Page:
Figure 2 Measurement of plant growth on October 26, 2018 in modules 1 to 4 using the quadrants method.
Fonte: Author himself.

Figure 3 shows the evolution of the plant's growth over time, where it can be seen that, in just 33 days, there was an increase in the coverage rate by an average of 77%, that is, more than 2/3 ofthe module was covered. The complete coverage of all modules occurred after one and a half months of planting these edlings.

Figure 3 Coverage of modules by vegetation over the monitoring time: a) 09/12/2018; b)10/05/2018; c) 10/15/2018; d) 10/26/2018 (o – with vegetation, o – without vegetation).
Fonte: Author himself.

The results observe dafter 23days of planting, on average, were: 12.40±0.87cm in length of the mainstem, 6.0±1.0 buds per seedling and 6 branches with 4 leaves per bud (239.8±83.9 leaves per seedling). The average length of the mainstem, considering all planted modules, after 33 days of planting was 17.87±3.52cm and after a monthand a half it was 22.40±3.44cm. Accordingto Rodrigues et al.12 reaches a heightof 20-40cm. All monitored parameters were analyzed statistically by ANOVA and it was found that there was no significant difference between the results of each module (F<critical F and p-value>0.05), indicating that the growth occurred in a similar way in all four green roof modules. The Tukey test indicated that there is no statistically significant difference between the length of the stem, the number of shoots and the number of branches to monitor the growth of the grass. However, the vegetation cover rate and the number of leaves differ significantly from the other parameters.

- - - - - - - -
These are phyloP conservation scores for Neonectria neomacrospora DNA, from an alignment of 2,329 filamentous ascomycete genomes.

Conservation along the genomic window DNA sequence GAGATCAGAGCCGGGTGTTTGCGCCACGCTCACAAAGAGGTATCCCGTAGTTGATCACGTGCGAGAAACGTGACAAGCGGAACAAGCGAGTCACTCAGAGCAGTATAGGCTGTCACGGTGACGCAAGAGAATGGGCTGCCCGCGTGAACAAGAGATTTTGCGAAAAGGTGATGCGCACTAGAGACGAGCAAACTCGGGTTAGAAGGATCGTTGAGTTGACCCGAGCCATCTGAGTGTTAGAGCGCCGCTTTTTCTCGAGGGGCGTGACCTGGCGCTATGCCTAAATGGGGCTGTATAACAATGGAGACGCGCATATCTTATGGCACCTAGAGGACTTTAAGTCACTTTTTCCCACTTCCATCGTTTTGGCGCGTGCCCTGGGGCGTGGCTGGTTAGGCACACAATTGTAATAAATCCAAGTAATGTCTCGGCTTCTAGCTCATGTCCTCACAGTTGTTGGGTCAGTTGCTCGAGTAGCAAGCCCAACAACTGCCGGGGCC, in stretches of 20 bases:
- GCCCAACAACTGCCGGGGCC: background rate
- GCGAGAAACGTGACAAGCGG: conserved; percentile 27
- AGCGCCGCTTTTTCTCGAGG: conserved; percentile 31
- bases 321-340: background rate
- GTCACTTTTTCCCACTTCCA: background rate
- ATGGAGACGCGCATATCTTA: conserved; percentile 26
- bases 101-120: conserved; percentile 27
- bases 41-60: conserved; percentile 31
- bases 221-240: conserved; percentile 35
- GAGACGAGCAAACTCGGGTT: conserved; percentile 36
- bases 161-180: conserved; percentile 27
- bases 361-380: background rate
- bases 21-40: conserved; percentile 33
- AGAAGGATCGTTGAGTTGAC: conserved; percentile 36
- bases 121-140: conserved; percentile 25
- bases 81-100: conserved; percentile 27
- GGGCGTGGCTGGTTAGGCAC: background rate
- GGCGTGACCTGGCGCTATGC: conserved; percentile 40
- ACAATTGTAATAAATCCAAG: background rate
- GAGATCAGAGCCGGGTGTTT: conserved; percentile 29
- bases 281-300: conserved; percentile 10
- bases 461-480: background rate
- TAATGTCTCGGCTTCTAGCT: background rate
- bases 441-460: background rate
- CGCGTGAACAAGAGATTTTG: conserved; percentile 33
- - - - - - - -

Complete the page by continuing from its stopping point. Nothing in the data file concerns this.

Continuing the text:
According to data from CPTEC/INPE, in Itajubá – MG - Brazil, in September 2018 there was a total rainfall in the range of 50-100 mm, while in October it was 100-150mm. Thatis, even in conditionsof intense rain in the region during the adaptation period, since this species develops better in conditions of full sun, the vegetation showed satisfactory development, with no degeneration of any seedling of the four modules planted, ie 100 % of survival.

During the period of monitoring plant growth, events occurred (drought, lack of irrigation and attack by leaf-cutting ants) that affected their leaf cover. However, the problem was soon remedied and the vegetation recovered by covering the roof again in just a single week.

Runoff coefficient

The runoff coefficient was determined during the rainy season (Nov-Dec / 2018) and in the dry season (May-Jun / 2019), performing the water balance for three scenarios: conventional roof, green roof and, also, roof with substrate and without plant.